Page last updated at 09:17 GMT, Friday, 12 June 2009 10:17 UK

Harman pay gap data 'misleading'

Harriet Harman
Ms Harman has launched a new Equalities Bill

Labour deputy leader Harriet Harman has been criticised by an official watchdog for exaggerating the pay gap between men and women.

UK Statistics Authority chief Sir Michael Scholar said Ms Harman's use of figures was potentially misleading.

She had said women were on average paid 23% less per hour than men but the Office for National Statistics (ONS) said the figure was actually 12.8%.

The government said Ms Harman's figures related to full and part-time workers.

The Government Equalities Office, which issued a press release in April with the 23% figure in it, said this provided the "fullest picture" of the gender pay gap.

'Impartial and objective'

But in a letter to Ms Harman, who is also the women's minister, Sir Michael said the use of different figures was "likely to confuse the general public".

He said: "The Statistics Authority is concerned that this may undermine public trust in official statistics."

"It is the Statistics Authority's view that the use of the 23% on its own, without qualification, risks giving a misleading quantification of the gender pay gap."

We understand the concerns raised about different measures of the gender pay gap
Government Equalities Office

A source said Ms Harman's department was warned about using the figure beforehand but went ahead anyway.

Both figures were taken from the same annual survey of hours and pay, and are based on average hourly earnings excluding overtime.

The ONS measure is based on full-time earnings alone while the GEO figure includes full-time and part-time workers.

Both men and women who work part-time are paid less, but the vast majority of part-time workers are women. That means including all part-time workers in the figure could exaggerate the pay divide.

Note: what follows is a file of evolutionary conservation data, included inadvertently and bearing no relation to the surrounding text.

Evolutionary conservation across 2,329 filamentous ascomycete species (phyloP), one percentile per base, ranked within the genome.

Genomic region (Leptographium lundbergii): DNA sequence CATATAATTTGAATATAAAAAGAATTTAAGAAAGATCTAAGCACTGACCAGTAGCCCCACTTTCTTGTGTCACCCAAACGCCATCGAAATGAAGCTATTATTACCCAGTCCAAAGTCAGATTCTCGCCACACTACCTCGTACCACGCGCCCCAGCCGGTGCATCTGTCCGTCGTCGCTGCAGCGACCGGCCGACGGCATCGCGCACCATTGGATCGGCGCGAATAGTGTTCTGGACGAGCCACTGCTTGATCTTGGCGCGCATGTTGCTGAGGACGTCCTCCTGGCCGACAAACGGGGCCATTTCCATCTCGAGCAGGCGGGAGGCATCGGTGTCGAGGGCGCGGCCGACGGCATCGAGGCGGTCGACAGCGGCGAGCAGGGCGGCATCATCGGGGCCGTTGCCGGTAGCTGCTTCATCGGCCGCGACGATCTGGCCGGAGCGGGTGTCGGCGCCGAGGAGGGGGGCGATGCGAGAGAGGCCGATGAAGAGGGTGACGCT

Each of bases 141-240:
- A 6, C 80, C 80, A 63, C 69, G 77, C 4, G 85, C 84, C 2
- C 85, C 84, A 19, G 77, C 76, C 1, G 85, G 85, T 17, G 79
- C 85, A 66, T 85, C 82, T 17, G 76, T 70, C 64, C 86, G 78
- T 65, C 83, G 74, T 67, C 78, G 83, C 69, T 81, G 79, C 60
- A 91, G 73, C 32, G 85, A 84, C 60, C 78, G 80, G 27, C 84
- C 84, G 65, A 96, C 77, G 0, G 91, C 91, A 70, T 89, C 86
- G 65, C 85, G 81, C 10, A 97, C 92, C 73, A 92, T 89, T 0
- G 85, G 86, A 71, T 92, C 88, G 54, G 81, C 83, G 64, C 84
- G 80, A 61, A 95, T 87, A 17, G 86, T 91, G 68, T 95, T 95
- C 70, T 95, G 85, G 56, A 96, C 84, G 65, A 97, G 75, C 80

Sir Michael said neither measure was "entirely satisfactory" on its own and suggested different ways to discuss the gender pay gap that were "impartial and objective".

Knife crime row

But a spokesman for the Government Equalities Office rejected the criticism.

He said: "We understand the concerns raised about different measures of the gender pay gap - that's why we discussed this with the Office for National Statistics some time ago.

"The 23% gender pay gap figure used by the Government Equalities Office includes both full- and part-time employees.

"With women representing over three-quarters of the UK's part-time workforce, we believe this figure gives the fullest picture of the country's gender pay gap."

Equalities Bill

Last year the Home Office was rebuked by Sir Michael for a press release on knife crime statistics that he said was "premature, irregular and selective".

The row came as Ms Harman launched her Equalities Bill, which aims to establish an "equality duty" on public bodies.

Organisations such as schools and hospitals with more than 150 employees would have to report annually on their gender pay gap and they would have to promote equality in age, religion or belief, race, disability, pregnancy and sexuality under the proposed legislation.

Launching the Bill in the Commons on Thursday, Ms Harman said it would also outlaw the British National Party's "apartheid" membership rules, which dictates that members must be from the "indigenous British ethnic groups deriving from the class of 'Indigenous Caucasian"'.

Ms Harman said she was "shocked and horrified" by the election of BNP leader Nick Griffin and Andrew Brons to the European Parliament last week.

She said there was "no place" in Britain for having a political party that only accepted white people as members and the Equality Bill would prevent this.

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